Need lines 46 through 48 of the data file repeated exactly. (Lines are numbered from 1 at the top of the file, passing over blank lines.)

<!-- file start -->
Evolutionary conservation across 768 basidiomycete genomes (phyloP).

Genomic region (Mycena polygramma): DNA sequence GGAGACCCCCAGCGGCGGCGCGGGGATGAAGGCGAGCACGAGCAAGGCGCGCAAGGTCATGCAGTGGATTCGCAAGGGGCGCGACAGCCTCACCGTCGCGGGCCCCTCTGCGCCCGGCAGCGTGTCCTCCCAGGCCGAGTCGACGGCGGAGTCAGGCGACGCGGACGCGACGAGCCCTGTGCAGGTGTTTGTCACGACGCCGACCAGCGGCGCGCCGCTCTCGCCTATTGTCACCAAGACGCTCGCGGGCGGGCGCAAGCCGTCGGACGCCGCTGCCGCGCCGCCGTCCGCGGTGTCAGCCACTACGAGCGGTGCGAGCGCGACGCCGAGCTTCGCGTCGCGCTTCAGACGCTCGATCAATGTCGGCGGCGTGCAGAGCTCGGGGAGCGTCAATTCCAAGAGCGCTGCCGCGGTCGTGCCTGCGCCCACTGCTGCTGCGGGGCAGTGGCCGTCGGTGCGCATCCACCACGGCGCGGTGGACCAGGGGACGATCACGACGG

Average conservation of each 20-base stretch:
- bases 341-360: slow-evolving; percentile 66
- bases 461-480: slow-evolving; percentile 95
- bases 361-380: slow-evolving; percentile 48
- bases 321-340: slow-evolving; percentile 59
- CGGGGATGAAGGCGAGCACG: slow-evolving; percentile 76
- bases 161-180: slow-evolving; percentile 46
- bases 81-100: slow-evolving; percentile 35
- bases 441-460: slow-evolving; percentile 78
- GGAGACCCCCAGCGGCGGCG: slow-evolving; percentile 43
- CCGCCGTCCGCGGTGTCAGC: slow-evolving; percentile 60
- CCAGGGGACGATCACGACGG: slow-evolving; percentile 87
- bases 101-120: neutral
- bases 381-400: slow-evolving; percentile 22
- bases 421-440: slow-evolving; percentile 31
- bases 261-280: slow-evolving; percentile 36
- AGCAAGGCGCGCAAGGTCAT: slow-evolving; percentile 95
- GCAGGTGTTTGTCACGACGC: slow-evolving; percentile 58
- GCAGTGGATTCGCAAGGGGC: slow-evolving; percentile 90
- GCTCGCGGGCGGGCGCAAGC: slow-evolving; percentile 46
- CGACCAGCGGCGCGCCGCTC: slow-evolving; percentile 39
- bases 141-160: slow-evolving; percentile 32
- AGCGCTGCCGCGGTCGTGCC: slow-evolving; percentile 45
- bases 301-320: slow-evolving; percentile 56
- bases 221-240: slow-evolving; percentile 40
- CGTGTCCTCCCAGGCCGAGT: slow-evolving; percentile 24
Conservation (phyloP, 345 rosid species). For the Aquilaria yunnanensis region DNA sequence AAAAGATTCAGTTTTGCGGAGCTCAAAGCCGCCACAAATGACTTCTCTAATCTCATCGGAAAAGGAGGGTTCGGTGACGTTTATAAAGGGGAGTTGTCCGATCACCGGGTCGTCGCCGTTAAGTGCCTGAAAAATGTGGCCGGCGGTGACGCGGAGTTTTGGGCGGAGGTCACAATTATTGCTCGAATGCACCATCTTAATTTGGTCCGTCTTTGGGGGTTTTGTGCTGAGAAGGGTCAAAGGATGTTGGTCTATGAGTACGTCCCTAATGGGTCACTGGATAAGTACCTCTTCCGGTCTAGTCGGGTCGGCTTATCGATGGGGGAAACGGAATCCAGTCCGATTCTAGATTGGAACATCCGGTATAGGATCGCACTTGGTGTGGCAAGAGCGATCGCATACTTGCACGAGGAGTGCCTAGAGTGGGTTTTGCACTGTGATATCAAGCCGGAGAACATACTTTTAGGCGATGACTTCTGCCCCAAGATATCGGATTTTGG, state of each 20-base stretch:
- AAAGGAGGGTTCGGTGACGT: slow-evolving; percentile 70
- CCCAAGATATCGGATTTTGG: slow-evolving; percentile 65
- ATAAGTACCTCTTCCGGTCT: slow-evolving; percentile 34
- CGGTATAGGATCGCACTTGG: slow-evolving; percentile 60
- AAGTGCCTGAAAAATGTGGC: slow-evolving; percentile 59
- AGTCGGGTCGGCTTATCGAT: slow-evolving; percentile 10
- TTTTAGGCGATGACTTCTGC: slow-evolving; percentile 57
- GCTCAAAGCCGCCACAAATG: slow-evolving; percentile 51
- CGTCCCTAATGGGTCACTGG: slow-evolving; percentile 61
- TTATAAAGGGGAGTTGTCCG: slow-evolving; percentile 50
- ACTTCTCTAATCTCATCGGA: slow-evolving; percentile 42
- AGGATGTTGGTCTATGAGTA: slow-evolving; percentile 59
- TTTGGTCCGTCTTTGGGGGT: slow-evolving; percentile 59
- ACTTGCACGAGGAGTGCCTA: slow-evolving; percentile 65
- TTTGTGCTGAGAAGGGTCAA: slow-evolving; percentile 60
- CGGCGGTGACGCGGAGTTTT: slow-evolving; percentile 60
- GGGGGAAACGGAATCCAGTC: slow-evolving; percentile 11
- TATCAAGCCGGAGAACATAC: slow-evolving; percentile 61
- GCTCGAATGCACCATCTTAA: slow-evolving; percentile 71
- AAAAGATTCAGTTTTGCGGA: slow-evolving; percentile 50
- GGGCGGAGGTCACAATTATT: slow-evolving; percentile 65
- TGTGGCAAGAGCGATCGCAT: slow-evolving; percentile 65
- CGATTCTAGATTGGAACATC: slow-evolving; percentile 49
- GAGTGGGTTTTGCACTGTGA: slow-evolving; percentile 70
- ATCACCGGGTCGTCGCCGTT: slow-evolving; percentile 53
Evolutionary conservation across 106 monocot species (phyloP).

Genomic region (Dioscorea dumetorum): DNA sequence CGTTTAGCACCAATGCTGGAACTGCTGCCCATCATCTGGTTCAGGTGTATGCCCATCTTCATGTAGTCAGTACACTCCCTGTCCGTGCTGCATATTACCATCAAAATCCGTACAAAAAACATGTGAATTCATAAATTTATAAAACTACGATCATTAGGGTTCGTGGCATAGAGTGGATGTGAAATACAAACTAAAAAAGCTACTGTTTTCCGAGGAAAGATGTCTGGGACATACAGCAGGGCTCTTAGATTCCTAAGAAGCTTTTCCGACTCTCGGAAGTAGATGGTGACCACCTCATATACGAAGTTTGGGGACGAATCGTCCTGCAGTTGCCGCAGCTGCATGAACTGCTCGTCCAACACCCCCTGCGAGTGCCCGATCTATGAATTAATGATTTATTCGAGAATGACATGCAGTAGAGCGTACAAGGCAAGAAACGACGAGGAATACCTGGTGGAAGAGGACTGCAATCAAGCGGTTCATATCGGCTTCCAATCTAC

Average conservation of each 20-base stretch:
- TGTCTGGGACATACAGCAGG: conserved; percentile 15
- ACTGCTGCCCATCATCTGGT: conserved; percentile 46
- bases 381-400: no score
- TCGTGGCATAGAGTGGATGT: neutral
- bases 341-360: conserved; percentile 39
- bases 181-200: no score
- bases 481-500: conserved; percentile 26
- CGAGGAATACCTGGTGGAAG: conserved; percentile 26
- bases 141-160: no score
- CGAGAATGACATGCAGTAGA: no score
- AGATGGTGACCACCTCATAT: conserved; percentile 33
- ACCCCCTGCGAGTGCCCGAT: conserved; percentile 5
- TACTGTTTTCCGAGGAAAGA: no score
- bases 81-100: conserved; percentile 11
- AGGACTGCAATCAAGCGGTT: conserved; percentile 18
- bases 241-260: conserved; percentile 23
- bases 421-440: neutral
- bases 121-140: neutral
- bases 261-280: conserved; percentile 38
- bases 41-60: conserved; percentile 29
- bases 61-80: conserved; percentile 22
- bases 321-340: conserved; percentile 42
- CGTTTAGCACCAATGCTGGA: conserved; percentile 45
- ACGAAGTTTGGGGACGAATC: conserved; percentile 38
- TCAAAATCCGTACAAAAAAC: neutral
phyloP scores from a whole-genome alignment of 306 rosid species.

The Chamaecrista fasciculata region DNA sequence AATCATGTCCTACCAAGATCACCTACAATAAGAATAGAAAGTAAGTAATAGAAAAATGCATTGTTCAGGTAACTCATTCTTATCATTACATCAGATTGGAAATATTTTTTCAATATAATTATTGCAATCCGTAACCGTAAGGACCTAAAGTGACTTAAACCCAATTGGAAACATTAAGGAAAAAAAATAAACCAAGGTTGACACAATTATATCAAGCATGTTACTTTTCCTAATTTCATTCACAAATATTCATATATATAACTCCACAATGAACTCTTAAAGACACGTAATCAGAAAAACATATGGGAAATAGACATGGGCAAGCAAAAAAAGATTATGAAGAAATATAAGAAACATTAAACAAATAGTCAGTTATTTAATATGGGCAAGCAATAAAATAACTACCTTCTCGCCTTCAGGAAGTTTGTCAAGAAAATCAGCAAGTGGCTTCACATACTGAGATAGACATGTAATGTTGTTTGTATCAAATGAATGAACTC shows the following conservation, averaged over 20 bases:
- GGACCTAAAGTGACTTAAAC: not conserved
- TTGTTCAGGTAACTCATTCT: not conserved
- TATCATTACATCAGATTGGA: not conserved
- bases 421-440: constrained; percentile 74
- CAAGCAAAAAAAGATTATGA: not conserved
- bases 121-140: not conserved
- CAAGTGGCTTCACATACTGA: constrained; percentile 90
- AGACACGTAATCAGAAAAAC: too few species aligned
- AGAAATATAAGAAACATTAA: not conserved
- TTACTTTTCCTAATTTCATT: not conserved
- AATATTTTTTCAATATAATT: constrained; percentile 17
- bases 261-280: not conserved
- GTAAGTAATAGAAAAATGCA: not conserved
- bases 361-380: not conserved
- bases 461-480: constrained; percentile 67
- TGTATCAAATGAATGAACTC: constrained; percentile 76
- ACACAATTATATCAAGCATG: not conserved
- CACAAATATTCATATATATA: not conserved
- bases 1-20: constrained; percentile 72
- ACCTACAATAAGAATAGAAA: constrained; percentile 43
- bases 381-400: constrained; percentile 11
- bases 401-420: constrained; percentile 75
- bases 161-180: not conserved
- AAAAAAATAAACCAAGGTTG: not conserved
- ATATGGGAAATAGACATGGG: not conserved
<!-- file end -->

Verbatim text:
- GGGGGAAACGGAATCCAGTC: slow-evolving; percentile 11
- TATCAAGCCGGAGAACATAC: slow-evolving; percentile 61
- GCTCGAATGCACCATCTTAA: slow-evolving; percentile 71